Stocks fell on Friday, en route to their worst week of the year, as investors baulked at fresh government data that added to a cascade of signs showing inflation has returned.
The S&P 500 fell about 1.4 percent in afternoon trading, which lifted the stock index for its third straight week of declines and its worst weekly performance for the year, down more than 3 percent.
This came in a short week, with markets closed Monday for the President’s Day holiday. Tuesday’s trading marked the worst single day for the S&P 500 since mid-December.
The market shift this month came along with a sharp reassessment among investors about what the Federal Reserve needs to do to bring down inflation, and the damage it could do to businesses, consumers and the economy.
Stock markets rebounded during January as investors pinned their hopes on the possibility that the Federal Reserve would stop raising interest rates, after a sustained period of slowing inflation at the end of last year.
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This year’s stock and bond market downturn has been excruciating, and it’s still hard to predict what the future holds.
But that hope has been dashed in recent weeks by data showing employers kept hiring, consumers kept spending and inflation picked up again. On Friday, the latest reading of the personal consumption expenditures price index, which the Fed tracks closely, showed inflation accelerating faster than expected in January.
“I think the market reaction we’re seeing indicates very clearly that investors think the Fed has more work to do,” said Liz Ann Saunders, chief investment strategist at Charles Schwab.
The Federal Reserve has been raising interest rates for nearly a year, as it seeks to slow the economy and ease inflation. But higher interest rates also raise costs for companies, which usually affects share prices.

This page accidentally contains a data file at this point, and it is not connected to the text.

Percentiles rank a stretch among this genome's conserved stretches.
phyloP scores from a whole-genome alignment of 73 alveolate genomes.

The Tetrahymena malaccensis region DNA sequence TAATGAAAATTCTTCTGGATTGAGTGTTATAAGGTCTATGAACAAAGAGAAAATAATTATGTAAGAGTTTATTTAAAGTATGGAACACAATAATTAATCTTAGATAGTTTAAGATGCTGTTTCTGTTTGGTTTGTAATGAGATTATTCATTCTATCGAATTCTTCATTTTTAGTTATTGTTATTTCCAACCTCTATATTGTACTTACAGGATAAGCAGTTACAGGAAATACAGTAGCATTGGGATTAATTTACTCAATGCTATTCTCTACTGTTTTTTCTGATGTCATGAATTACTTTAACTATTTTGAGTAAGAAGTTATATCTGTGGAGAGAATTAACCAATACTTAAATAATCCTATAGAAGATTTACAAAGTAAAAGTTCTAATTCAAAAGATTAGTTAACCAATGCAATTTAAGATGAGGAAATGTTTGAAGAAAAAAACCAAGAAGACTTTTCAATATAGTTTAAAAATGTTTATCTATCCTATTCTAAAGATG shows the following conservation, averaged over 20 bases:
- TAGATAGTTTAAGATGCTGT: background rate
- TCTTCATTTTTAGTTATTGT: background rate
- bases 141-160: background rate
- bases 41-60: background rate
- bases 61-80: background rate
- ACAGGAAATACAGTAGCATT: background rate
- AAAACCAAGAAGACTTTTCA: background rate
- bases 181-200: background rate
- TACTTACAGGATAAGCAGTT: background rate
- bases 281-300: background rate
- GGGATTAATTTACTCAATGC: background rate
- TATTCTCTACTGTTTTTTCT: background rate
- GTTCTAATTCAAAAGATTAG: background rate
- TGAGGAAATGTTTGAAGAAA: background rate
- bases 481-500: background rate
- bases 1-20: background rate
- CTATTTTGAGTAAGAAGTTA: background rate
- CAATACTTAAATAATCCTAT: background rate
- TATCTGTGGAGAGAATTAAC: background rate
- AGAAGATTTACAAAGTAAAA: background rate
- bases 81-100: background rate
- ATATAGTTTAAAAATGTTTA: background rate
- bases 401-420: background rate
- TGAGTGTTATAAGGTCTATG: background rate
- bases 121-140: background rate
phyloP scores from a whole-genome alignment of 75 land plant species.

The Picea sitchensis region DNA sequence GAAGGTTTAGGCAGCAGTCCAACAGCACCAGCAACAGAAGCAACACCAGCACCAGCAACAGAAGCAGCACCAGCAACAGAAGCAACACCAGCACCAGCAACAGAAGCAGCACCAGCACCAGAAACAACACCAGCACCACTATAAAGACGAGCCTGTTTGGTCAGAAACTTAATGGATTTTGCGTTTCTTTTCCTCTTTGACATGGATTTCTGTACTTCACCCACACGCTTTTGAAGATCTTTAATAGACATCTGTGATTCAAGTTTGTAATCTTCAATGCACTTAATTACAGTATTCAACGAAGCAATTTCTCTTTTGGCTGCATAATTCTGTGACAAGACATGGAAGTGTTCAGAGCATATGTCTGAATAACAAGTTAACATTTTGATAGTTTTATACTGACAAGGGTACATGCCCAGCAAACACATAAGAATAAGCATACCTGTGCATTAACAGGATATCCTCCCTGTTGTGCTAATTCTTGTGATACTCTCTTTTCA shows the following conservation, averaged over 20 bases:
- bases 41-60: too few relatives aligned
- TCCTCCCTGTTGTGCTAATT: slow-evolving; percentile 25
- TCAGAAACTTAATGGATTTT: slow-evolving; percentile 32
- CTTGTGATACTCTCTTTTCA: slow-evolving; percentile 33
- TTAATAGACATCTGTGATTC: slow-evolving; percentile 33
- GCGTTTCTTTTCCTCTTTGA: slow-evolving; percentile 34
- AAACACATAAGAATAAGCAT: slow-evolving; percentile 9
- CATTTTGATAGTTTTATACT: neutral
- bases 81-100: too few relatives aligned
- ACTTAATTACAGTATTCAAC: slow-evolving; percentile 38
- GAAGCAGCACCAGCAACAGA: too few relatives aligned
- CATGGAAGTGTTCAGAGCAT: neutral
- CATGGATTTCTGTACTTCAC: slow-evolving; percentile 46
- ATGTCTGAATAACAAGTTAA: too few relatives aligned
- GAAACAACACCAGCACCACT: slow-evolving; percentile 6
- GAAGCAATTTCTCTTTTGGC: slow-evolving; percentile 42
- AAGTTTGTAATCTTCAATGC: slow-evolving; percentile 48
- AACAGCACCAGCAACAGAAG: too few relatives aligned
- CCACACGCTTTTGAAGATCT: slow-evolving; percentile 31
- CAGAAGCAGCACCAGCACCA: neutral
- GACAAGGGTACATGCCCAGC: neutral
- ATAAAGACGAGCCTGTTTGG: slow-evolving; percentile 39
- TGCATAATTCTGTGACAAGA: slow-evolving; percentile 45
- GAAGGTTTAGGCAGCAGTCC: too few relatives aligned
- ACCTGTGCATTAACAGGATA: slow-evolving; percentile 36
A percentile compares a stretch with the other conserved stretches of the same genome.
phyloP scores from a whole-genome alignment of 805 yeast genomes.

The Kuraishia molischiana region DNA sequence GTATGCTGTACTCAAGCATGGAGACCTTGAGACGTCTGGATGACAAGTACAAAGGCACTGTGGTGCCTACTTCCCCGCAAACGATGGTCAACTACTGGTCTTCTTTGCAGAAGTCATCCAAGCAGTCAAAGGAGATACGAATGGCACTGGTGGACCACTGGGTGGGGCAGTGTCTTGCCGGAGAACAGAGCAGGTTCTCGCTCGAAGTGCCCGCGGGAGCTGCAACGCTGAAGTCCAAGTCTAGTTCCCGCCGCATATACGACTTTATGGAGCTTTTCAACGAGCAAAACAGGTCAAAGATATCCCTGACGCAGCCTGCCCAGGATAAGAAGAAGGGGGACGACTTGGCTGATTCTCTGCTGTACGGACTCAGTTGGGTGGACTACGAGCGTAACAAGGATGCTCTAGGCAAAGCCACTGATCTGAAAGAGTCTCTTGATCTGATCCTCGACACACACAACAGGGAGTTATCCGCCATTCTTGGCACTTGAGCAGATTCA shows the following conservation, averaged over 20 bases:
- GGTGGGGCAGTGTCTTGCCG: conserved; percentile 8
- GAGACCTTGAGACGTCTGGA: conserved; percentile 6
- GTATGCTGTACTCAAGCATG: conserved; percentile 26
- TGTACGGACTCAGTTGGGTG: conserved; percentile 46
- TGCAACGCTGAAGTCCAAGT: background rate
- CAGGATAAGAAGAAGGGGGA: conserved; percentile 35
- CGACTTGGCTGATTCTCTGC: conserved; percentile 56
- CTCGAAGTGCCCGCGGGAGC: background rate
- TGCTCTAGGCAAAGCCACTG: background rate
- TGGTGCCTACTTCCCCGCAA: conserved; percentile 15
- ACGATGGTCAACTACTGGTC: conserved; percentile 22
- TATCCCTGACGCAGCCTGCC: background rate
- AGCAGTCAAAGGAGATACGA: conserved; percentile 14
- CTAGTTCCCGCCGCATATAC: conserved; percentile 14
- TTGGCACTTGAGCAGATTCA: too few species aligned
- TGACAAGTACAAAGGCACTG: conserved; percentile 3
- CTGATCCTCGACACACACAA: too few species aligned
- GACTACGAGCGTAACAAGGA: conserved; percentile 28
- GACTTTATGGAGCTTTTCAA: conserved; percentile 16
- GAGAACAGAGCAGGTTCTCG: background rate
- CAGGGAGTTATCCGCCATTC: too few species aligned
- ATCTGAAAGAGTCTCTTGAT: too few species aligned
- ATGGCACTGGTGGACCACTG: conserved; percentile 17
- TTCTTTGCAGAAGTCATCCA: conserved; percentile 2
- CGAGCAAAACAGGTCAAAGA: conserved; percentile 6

Investors have ramped up their expectations for how often the Fed will raise interest rates, and this week it boosted expectations of a three-quarter-point rate hike at the next three central bank meetings. At the beginning of the month, investors expected only one increase at the meeting in March. They’ve even started pricing in the possibility that the Fed will make a bigger hike in March by half a point.
In response, bond yields rose, with the two-year Treasury yield, a measure of government borrowing costs sensitive to changes in Fed policy, reaching a post-pandemic peak on Friday. The yield rose by more than a tenth of a percentage point, to 4.82 percent, its highest level since 2007. That was a big move for an asset that typically goes up and down by hundredths of a point each day.
The 10-year Treasury yield, which supports borrowing costs around the world, is close to 4 percent, a limit it has not risen above since November last year.
Amid the volatility, investors pulled money out of the markets, with nearly $9 billion withdrawn from funds buying US stocks in the seven days through Wednesday, according to data from EPFR Global. This has brought inflows from US stocks over the past three weeks to nearly $19 billion.
The selling has been widespread, with every sector of the S&P 500 seeing losses so far this month. Technology stocks, which are particularly sensitive to changes in interest rates, had outperformed at the start of the year but that has started to turn around recently. On Friday, the sector fell more than 2 percent, underperforming the broader market.
“The tug-of-war between bulls and bears has temporarily eased in favor of the bears,” said Mark Hackett, head of investment research at Nationwide.
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